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Subject: Re: [ub] Justification for < not being a total order on pointers?
From: Lawrence Crowl (Lawrence_at_[hidden])
Date: 2013-10-10 02:36:18

On 10/9/13, Jens Maurer <Jens.Maurer_at_[hidden]> wrote:
> On 10/10/2013 08:21 AM, Lawrence Crowl wrote:
>> The total ordering can be significantly more complex than today whenever
>> two segments can refer to the same memory. In general, it may require
>> an OS query to the virtual table to provide the ordering, which is likely
>> to be way more expensive than anyone would like.
> Why should < reflect such virtual memory hackery at all?
> Note that comparing pointers to different complete objects yields
> unspecified results anyway (see 5.9 expr.rel).
> I don't think there is a way to tell C++ that I've got two pointers
> that look like pointing to different objects (= different regions of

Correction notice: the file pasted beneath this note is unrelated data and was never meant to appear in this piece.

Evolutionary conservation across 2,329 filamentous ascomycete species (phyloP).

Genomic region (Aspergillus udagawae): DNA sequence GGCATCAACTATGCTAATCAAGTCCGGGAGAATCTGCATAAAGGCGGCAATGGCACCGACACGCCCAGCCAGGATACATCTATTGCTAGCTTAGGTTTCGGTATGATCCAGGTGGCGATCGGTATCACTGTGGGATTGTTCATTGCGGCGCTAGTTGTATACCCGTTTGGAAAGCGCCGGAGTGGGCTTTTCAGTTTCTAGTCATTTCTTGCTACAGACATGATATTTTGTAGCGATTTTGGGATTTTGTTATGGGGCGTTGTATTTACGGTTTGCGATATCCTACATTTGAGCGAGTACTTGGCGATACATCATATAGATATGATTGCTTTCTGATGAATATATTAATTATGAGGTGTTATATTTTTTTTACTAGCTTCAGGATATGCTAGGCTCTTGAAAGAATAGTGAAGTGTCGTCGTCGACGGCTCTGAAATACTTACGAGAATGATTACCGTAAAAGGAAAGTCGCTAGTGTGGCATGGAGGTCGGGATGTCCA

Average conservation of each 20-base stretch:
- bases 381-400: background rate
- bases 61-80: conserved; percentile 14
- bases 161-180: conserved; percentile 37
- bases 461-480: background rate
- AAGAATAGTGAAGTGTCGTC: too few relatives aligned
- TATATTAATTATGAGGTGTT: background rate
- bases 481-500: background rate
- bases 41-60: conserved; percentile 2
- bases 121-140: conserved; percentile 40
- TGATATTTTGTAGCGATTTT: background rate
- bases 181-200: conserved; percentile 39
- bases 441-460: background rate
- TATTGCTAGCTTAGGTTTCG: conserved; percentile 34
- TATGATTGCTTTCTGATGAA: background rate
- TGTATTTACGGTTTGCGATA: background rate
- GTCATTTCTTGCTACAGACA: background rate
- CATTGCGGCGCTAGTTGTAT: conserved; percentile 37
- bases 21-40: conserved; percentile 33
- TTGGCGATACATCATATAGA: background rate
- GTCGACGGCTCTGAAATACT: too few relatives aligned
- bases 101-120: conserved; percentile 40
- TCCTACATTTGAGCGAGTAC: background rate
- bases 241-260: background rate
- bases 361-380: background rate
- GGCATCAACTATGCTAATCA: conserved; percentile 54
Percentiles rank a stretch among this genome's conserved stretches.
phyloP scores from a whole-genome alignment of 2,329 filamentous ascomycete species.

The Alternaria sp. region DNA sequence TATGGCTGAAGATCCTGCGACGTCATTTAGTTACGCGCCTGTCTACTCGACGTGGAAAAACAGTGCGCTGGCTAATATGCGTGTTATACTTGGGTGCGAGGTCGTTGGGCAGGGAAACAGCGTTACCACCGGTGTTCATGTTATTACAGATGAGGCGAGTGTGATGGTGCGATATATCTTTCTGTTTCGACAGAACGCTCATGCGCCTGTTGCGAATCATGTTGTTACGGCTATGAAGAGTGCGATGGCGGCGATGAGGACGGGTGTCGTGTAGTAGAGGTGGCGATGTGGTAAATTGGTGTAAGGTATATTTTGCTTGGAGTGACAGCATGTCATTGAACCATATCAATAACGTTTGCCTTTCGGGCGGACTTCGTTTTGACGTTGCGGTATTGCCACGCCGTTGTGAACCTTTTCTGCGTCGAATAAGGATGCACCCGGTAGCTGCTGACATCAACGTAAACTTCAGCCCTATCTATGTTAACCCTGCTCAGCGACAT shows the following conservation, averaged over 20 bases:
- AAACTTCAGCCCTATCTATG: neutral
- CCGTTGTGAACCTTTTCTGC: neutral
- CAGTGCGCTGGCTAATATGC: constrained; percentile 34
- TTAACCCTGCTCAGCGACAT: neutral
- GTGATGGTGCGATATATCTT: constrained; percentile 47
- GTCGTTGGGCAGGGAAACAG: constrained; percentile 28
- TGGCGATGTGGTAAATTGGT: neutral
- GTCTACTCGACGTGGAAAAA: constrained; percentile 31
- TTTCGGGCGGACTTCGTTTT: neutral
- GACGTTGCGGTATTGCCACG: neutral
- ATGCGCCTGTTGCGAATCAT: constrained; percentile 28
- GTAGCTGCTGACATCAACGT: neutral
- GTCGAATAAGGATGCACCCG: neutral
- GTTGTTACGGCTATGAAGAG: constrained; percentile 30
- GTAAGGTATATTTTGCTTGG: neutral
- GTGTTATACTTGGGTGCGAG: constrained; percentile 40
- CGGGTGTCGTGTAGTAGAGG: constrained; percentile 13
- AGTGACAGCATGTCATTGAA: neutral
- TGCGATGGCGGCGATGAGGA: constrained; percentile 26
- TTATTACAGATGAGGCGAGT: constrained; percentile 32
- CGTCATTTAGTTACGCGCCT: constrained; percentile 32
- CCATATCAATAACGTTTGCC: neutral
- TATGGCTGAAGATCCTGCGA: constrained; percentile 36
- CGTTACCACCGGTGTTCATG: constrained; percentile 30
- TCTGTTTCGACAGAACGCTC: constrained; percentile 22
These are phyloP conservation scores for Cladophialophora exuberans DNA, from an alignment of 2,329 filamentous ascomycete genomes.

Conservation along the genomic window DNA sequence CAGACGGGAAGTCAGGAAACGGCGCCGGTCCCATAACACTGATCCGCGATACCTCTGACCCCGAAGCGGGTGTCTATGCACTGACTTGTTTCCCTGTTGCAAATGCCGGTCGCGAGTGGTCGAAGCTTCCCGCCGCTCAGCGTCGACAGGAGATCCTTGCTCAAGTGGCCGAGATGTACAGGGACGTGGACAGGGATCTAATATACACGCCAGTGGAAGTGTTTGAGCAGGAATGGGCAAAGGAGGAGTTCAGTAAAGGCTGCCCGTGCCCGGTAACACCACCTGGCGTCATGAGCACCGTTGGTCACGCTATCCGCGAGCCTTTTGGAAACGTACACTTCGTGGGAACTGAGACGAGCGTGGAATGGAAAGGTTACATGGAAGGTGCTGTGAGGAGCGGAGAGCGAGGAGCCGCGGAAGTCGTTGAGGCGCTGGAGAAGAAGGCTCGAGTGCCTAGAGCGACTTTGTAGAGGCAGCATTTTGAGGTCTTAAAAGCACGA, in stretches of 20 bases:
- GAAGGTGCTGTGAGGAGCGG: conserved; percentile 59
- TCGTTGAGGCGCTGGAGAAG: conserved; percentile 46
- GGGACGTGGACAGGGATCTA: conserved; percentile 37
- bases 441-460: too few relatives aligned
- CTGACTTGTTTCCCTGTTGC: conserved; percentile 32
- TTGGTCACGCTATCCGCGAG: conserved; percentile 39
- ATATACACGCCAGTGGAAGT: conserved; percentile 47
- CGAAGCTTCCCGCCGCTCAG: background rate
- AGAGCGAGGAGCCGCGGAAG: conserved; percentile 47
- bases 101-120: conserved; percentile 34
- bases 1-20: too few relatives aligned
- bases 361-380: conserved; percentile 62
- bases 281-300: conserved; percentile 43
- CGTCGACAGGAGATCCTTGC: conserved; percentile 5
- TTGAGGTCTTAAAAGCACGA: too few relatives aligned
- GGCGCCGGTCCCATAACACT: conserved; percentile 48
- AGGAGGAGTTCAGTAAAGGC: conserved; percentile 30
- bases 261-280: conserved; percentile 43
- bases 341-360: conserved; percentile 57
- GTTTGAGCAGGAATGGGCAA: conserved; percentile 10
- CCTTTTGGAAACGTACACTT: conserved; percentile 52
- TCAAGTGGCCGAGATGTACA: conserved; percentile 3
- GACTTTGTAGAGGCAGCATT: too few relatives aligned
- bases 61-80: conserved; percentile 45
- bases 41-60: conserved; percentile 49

> storage), yet are the same when looking through the VM layers.
> Such a setup should cause all kinds of aliasing issues, where < is the
> least of the problems.

The problem is that if you need to represent an object with more than
one segment (as was necessary for arrays > 64 kB on x86) then
requiring a total order within an array places a consistency requirement
on computing a total order between arrays.

We could effectively require all objects to be represented by a single
segment, but we should be clear that we are doing so.

Lawrence Crowl

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